Iraq’s boy band dreams big

Iraq’s boy band dreams big

By Fariba Nawa
September 2003

Baghdad — Five boys with a keyboard and a Volkswagen Passat. That’s all it took to form Unknown to No One, Iraq’s one and only boy band. Wide-eyed and ambitious, the boys represent the ethnic and religious mixture of Iraq. And a new spirit.

Nadeem Hamid, 20; Art Haroutuanian, 26; Shant Garabitian, 25; Hassan Ali, 20; and Diar Dullair, 21, came together three years ago and began producing English pop songs in Baghdad. They didn’t make it big with an Iraqi audience. But the boys are taking advantage of the world’s attention on their country to promote their unique status. They want to hit the pop charts in the West.

“You say this is just another boy band. But we’re an Iraqi boy band. How many of those are there?” says Nadeem, one of the lead singers.

Their energy and spirit is refreshing among the worn-out, war-weary attitudes of Iraqi youth.

The boys are making a big splash with the media in Baghdad. They have been featured on most major TV news programs and on the print news services. The hip boys of Baghdad are anticipating stardom. Peter Whitehead, a British talent scout, has promised to promote their music. Barry Mason, the songwriter who penned Tom Jones’ Delilah, has offered to write a song for them.

“I want to prove myself as an Iraqi person. We want to introduce Baghdad to the world through our eyes,” says Shant, one of the band’s creators.

With the help of their Iraqi manager, Alan Enwya, Unknown to No One produced its first album, From Now On. The favorite song among their listeners is “Hey Girl,” a melodious confession of love and heartache. In the tradition of boy bands, their songs are actually all about love and girls.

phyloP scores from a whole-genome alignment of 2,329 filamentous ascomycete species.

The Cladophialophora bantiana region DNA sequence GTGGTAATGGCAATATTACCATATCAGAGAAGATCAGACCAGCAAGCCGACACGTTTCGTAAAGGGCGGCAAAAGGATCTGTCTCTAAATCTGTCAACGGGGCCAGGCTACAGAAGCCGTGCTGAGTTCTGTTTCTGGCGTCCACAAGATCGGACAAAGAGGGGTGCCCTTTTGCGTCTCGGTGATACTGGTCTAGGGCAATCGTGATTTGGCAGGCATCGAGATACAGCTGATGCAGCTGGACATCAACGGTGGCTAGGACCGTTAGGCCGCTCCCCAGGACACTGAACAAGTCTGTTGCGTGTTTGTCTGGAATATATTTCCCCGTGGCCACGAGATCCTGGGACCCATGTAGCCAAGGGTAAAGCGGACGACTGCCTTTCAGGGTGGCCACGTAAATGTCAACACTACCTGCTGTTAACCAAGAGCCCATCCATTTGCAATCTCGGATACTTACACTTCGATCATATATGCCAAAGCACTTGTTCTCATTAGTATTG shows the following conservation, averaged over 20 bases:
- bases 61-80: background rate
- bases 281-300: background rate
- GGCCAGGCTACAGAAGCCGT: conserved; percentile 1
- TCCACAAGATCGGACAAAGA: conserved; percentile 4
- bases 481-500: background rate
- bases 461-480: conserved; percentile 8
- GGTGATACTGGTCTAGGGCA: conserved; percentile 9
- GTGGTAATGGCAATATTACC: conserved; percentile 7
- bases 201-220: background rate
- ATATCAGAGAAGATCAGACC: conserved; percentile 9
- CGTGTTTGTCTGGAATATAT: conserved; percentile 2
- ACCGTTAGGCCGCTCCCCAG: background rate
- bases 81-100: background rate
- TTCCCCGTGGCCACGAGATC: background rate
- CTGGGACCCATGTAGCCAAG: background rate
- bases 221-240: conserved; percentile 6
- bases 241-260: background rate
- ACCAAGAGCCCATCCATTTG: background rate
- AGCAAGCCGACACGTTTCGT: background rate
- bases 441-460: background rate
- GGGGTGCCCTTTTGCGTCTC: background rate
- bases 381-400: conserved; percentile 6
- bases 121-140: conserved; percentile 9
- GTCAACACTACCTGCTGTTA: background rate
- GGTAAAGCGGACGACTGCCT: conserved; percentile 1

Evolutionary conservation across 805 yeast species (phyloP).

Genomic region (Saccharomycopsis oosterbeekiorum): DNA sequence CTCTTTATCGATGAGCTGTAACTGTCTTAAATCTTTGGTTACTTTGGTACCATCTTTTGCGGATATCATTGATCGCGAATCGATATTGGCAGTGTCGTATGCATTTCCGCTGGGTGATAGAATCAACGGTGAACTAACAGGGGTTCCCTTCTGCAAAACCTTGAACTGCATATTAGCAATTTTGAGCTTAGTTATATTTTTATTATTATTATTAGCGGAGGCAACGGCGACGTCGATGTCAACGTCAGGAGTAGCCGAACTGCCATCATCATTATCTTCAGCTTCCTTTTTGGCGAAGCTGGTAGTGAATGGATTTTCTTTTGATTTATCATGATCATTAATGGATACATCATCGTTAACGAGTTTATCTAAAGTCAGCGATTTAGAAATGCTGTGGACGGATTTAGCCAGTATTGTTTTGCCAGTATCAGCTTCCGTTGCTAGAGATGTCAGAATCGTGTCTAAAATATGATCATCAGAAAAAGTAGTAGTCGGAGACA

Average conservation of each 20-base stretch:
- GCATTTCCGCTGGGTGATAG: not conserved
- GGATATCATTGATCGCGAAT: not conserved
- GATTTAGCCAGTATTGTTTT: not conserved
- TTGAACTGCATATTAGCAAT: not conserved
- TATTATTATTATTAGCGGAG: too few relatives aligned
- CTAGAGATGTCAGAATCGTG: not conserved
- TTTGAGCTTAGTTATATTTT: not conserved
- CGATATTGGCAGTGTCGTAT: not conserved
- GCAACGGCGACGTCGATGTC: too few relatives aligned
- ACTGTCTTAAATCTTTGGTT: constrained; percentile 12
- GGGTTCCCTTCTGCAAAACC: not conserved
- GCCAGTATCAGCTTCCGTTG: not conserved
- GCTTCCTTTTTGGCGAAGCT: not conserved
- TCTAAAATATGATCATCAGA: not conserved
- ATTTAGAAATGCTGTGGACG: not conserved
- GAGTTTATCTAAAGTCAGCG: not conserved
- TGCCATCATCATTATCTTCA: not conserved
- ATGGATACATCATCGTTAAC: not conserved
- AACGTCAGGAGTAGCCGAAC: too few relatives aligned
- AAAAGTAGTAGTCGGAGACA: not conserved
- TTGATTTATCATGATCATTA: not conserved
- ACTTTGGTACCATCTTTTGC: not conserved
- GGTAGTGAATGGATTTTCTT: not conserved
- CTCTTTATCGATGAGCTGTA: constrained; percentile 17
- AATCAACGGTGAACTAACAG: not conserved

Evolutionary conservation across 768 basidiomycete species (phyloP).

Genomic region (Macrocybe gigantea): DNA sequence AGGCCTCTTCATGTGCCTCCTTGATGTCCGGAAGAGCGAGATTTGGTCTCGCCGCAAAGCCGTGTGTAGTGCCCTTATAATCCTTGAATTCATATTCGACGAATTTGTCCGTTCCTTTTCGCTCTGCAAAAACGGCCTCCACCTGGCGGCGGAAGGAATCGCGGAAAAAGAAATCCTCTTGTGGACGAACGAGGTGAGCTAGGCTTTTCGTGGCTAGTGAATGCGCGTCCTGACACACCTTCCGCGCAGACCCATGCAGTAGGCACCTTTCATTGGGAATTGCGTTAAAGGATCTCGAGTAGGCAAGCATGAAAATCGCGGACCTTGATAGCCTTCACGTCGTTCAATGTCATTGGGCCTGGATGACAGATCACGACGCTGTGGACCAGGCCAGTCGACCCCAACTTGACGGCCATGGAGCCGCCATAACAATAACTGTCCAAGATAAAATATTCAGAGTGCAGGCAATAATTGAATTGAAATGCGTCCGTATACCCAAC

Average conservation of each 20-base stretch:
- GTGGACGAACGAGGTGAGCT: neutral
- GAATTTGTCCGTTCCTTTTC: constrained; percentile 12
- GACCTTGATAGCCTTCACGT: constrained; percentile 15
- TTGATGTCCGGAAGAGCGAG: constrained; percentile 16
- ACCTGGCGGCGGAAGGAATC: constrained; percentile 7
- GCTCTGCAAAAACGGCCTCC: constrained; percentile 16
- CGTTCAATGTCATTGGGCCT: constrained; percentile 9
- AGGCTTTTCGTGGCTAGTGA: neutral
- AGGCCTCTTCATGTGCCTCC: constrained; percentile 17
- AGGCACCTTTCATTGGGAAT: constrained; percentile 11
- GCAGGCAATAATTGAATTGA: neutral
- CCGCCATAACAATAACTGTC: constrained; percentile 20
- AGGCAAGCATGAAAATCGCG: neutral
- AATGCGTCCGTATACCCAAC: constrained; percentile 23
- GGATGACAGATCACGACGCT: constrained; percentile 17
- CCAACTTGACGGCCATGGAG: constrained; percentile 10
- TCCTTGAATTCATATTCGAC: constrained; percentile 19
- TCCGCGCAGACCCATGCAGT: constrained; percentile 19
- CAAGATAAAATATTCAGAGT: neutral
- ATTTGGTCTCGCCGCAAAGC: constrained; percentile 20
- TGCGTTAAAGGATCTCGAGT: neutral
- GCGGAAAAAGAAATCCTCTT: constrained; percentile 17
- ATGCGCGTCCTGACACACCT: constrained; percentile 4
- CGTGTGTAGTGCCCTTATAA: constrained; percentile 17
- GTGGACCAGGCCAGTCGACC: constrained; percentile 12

Art writes the songs (he wrote his first song as an army troop in training camp). They compose their music on a keyboard, which they leave in the trunk of their Volkswagen. The car is their rehearsal stage. The bachelors all live with their families—single men and women in the Middle East normally do not have their own place until they get married. Their families believe the boys are unrealistic dreamers.

“They say ‘Go and find a real job. Who’s going to feed your wife tomorrow,”’ Art says, and the other boys chuckle and nod their heads. “We have real jobs, but we want more.”

Art is a civil servant in the ministry of trade; Shant is a goldsmith; Nadeem, Hassan, and Diar are university students. Art and Shant are Armenian Christians; Nadeem and Hassan are Shiite Muslims, and Diar is a Kurdish Sunni. They could be the poster children for the diversity of Iraq.

The band was the brainchild of Art and Shant. They advertised for vocalists and recruited the other three into the band.

“I saw his songs and Art heard my voice and it was as if we had been waiting for each other all our lives,” Nadeem says.

But promoting an English-singing band under a dictatorship has its hazards. The group could not get any of their songs to air on Iraqi radio unless they sang for the regime. So Art wrote a piece praising Saddam on his birthday and they forced themselves to sing it on the air. The hymn was replayed on the hour on the Voice of Youth radio program.

Then an American reporter interviewed their manager, Enwya, for a story on the band, and the secret police took him in for questioning. Iraqis were not allowed to speak to foreigners.

Now they feel free and on top of the world and soon hope to be at the top of the charts.

The boys say for Iraqis, this is the time to dream. The collapse of Saddam Hussein’s regime is giving Iraqis an opportunity to express themselves.

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